Another festive season over and the first of our two festive refights out of the way. I hope you enjoy the following tale of woe and despondency that follows, at least for the territorial hopes of one of the great Hellenistic dynasties acted out on the sandy plain of Raphia c. 217BC.
Below the two hosts arrayed for battle.
To the left we have the Lagid army of Ptolemy IV:
8no Hetairoi plus Ptolemy
1no African Elephant
18no Mercenary Hoplites
2x28no Line Phalangites
28no Machimoi, Levy Phalangites
6no Greek Cavalry
1no African Elephant
Seen below in birds eye view.
To the right is the Seleucid army of Antiochus III.
9no Dahae Horse Archers
8no Hetairoi and Antiochus III
2no Indian Elephants in full barding.
32no assorted levy
1no Indian Elephant in full Barding
Below a birds eye view.
In the centre the Galatian warband charges the front of the Argyraspids, coming off worse in the ensuing melee.
In the distance Ptolemy's archers take massive casualties in a firefight and flee whilst the slingers vainly take on one of the Indian elephants. See alternative view below.
In the centre the Galatians are in full flight having lost their fight with the Argyraspids.
The Ptolemaic Tarentines are loose in the rear of the Seleucid army but suffer heavy casualties from the archery of the Dahae.
Above we see a view from the other end of the battlefield showing the phalanx clash in the centre. beyond that in the distance we can see Ptolemy has joined his Thureophoroi having lost his companions to his own stampeding Elephant, who in turn is about to spook the Seleucid xystophoroi from the field.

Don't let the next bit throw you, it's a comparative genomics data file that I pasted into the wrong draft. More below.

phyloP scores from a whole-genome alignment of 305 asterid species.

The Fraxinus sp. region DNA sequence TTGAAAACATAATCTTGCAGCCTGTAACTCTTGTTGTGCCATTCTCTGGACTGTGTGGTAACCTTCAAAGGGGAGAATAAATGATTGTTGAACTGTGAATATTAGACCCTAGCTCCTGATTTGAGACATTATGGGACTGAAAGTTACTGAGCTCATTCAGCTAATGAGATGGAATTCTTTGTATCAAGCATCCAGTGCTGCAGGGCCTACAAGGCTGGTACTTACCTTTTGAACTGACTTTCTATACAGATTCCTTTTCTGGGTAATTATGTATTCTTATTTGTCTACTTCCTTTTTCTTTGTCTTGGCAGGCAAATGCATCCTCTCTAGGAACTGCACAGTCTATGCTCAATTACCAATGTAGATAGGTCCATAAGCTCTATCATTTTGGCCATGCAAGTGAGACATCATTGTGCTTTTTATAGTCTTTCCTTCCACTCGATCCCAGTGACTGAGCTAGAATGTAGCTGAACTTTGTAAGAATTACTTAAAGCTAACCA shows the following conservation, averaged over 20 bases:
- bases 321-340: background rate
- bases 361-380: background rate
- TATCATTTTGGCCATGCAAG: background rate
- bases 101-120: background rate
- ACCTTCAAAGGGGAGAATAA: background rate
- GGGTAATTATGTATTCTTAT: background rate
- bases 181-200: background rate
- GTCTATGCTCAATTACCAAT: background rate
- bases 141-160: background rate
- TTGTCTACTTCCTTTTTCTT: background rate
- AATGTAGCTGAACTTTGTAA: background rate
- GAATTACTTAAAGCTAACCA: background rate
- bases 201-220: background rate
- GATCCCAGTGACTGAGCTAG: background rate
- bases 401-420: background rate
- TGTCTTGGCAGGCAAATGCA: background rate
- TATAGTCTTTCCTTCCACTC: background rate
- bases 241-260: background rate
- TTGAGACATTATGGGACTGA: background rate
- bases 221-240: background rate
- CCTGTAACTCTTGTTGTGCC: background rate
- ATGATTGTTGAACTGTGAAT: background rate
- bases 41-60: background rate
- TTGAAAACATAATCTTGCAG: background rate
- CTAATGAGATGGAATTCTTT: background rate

In the foreground the Seleucid levy line up for a charge on the Machimoi.
In the distance the Seleucid xystophoroi flee the field whilst their lighter brethren continue to skirmish with the Ptolemaic tarentines. A minor Ptolemaic victory was declared.
The other wing with my light troops and Paul's Elephants & Hetairoi turned into a proper buggers muddle, but again it worked to my advantage by slowing things down for him. The congestion stopped him from using his General and Hetairoi until right at the end of the game.
The upshoot of these delayed flanks was the time it gave me to get my heavy infantry into combat and break their counterparts.
So what did we learn this time:
1. Barded Elephants are worth the extra points. It makes them really tough to stampede by virtue of missile fire.
2. Elephants on flanks really do muck up effective use of cavalry, we may have been better off using an 8' table but space precluded this. Alternatively one less elephant on each side may have been a better option. Having said that the earlier successors used elephants for precisely this reason so at least the game mechanics work in this respect.
3. Making use of light cavalry with parthian shot to harass heavier units works really well, this is one of the best mechanics in WAB.
4. Once again the only characters we used were our generals. In hindsight our respective warband units may have benefitted from the inclusion of characters to toughen them up. However using them to attack phalanxes frontally is not a good idea, those double ranks are just too formidable.
Anyhow we both feel that the games we play should be about the strengths & frailties of the units not to just provide rank bonuses to front ranks of competing champions, at least not in this period. Having just the one character challenges you to decide whether to use him to boost leadership to the maximum number of units by lurking in the rear of the army or to be truly an heir of the great Alexander and deliver the pivotal charge with their Hetairoi.
Enough ramblings for now, I must away and plan for Panion 200BC as our next excursion into Hellenistic warfare.